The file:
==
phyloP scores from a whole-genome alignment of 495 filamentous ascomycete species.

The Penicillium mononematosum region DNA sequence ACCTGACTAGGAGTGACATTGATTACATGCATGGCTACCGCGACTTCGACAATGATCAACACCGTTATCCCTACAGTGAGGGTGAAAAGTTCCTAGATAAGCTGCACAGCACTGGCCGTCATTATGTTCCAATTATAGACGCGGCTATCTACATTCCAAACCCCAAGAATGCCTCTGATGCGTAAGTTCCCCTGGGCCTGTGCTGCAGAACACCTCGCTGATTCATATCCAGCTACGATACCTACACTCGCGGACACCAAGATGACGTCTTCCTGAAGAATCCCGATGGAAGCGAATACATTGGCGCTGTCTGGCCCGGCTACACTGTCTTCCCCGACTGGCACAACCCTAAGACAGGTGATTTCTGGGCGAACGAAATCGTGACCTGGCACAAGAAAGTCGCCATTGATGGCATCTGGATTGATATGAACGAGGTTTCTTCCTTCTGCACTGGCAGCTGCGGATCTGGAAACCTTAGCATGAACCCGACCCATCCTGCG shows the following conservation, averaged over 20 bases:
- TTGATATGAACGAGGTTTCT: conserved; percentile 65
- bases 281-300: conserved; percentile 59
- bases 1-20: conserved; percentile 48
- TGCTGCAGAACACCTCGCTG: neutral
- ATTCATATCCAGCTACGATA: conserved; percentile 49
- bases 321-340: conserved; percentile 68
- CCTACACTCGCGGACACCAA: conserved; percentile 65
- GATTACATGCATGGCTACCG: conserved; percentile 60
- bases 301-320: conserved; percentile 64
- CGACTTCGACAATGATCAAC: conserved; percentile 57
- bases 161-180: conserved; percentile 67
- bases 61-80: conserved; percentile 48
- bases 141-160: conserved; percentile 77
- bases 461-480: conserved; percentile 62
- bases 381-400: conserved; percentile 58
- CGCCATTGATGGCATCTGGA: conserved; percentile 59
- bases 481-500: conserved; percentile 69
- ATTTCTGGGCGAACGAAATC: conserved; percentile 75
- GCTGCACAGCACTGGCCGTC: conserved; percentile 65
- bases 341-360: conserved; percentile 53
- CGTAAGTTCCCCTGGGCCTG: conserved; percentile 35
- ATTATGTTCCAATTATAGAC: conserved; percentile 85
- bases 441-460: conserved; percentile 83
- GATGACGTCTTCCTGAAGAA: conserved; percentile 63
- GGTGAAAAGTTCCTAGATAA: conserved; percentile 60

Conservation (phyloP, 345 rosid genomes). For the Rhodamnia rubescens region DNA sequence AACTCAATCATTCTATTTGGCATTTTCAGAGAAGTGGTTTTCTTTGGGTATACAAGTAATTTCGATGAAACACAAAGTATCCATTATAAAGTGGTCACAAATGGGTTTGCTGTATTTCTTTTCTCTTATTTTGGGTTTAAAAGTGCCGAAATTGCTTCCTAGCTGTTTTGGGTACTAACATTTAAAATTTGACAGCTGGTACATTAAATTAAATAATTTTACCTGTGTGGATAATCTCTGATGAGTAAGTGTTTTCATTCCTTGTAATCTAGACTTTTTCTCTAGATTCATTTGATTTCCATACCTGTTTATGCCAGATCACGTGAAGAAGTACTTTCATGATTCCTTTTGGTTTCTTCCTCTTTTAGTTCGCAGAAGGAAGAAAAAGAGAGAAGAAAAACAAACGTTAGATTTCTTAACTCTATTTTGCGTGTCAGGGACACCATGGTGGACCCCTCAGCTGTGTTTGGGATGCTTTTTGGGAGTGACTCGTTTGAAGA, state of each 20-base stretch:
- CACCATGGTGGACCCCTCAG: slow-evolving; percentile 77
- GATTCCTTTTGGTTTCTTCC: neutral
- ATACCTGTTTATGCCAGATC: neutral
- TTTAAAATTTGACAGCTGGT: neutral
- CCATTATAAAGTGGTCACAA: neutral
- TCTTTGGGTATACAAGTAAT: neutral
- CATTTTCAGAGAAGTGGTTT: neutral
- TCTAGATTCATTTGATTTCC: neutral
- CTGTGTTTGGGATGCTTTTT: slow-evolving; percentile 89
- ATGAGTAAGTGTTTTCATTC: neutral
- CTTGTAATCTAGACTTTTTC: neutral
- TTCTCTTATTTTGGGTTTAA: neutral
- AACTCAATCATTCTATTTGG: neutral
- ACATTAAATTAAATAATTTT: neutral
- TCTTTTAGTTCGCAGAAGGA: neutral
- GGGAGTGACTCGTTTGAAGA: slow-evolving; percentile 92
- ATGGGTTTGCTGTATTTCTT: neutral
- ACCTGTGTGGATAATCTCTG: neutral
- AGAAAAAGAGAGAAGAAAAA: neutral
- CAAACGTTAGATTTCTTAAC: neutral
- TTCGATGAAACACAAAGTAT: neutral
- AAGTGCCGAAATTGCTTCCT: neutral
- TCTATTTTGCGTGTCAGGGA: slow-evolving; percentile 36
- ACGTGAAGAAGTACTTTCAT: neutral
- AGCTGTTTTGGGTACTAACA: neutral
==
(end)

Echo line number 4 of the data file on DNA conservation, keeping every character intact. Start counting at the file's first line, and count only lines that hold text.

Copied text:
- bases 281-300: conserved; percentile 59